US President Donald Trump, right, and visiting Prime Minister Benjamin Netanyahu walk along the Colonnade of the White House in Washington, March 25, 2019. (Manuel Balce Ceneta/AP)

The prime minister said the US sanctions were “creating economic problems, creating political problems.” While saying that he has given up hope of European countries joining the sanctions, he said there is still a “wide spectrum” of options for ratcheting up the pressure.

The prime minister also credited his efforts with thwarting a meeting between the US and Iranian leaders.

Netanyahu said a September meeting between Trump and Rouhani would have strengthened the position of the Iranian government, and said that weakening the Islamic Republic was one of Israel’s “key goals.”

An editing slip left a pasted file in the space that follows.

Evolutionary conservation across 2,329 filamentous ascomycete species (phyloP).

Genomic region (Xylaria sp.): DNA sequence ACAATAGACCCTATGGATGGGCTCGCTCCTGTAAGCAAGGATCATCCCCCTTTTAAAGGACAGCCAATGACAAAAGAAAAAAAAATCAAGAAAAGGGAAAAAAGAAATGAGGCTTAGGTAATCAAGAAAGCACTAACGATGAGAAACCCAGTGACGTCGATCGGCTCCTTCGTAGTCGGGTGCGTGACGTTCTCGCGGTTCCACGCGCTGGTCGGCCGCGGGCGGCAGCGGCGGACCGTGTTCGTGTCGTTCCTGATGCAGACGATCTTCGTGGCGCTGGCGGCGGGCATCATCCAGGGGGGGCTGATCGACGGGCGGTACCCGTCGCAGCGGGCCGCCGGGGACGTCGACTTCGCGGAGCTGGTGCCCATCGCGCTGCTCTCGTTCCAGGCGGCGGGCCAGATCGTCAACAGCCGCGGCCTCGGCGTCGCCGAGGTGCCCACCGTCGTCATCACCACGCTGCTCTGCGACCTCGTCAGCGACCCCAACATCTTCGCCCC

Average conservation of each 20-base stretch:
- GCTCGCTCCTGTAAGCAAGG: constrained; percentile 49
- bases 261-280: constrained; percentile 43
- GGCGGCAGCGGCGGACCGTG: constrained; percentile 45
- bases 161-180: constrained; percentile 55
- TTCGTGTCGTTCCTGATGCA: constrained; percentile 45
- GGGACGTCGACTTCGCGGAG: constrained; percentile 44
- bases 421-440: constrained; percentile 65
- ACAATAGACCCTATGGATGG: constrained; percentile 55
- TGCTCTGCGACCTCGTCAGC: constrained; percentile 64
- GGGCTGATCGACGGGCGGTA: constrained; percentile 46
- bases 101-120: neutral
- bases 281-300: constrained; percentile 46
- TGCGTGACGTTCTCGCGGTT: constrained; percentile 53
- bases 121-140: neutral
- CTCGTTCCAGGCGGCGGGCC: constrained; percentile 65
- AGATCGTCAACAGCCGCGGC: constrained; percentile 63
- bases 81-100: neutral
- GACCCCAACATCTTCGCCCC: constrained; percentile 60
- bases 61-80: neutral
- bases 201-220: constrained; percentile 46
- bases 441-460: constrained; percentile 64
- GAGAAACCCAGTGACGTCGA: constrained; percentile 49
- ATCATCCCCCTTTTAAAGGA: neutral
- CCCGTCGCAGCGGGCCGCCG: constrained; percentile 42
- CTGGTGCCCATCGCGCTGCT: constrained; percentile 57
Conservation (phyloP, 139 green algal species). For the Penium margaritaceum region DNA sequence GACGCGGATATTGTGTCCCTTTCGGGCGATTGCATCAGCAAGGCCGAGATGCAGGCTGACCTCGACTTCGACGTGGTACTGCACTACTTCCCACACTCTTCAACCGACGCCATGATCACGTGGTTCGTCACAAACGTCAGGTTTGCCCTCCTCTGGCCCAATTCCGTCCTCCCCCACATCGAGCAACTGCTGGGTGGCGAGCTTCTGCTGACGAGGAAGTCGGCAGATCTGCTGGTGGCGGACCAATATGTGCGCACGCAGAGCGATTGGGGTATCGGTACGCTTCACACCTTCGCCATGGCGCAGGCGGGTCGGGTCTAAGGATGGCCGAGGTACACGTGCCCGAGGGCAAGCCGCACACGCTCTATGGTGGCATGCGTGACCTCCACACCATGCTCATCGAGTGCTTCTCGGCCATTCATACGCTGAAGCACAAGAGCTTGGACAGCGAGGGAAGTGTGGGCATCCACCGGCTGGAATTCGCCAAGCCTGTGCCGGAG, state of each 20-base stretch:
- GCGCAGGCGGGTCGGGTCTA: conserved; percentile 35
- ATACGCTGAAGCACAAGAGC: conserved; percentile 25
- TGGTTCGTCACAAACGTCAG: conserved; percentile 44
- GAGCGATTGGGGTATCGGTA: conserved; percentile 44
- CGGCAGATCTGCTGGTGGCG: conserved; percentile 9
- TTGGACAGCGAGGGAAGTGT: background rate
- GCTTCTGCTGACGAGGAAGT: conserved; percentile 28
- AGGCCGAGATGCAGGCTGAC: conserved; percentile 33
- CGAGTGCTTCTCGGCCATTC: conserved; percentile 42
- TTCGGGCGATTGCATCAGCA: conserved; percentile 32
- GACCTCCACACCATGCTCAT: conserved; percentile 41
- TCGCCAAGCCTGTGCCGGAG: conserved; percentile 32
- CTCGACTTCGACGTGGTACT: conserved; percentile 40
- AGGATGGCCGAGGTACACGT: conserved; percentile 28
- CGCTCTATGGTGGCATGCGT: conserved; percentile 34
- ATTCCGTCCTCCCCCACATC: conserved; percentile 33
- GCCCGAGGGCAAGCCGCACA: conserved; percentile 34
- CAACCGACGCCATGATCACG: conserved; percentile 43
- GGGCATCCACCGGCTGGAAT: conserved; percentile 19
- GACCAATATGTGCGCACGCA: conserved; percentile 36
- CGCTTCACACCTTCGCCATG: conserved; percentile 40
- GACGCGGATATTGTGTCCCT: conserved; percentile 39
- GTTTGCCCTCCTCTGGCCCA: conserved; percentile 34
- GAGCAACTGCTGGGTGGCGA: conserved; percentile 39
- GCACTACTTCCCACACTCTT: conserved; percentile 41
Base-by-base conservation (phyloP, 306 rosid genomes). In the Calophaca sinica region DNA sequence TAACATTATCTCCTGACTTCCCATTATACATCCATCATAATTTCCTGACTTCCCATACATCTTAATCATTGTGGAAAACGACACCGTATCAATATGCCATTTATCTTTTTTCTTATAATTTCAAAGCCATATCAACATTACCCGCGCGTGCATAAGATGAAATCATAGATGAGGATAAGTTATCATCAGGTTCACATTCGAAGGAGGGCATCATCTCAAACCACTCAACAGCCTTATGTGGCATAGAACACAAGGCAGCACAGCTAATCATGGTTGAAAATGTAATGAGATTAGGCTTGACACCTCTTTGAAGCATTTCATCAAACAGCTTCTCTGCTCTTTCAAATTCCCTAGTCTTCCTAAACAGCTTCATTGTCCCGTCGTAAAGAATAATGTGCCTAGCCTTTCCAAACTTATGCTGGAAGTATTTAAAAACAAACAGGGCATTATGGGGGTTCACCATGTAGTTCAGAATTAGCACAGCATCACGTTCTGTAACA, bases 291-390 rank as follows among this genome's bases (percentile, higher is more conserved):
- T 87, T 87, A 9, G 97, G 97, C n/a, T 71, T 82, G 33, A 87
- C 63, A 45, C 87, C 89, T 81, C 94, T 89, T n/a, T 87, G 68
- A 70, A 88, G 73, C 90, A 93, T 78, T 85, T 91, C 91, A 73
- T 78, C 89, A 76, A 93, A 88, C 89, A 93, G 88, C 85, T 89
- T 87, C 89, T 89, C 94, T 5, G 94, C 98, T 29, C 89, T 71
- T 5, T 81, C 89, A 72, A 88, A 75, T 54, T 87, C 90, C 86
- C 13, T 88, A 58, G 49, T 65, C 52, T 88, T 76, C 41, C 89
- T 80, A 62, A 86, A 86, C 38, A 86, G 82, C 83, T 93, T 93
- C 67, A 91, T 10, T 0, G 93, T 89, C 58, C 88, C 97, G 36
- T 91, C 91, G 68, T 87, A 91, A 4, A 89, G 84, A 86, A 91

Iranian President Hassan Rouhani speaks during a press conference in New York on September 26, 2019. (Kena Betancur/AFP)

He told reporters that he was the one who suggested ramping up pressure on Iran to Trump, and that the US president “decided to implement this along with strengthened operational and intelligence cooperation.”

Ahead of the UN General Assembly in September, Trump floated the idea of sitting down with his Iranian counterpart on the sidelines of the annual summit, at a time when tensions between the two countries were soaring, but the meeting never took place.

Reports at the time said the face-to-face meeting was taken off the table after Rouhani demanded Washington lift the crippling sanctions it imposed since withdrawing from the nuclear deal.

Netanyahu, Pompeo set to meet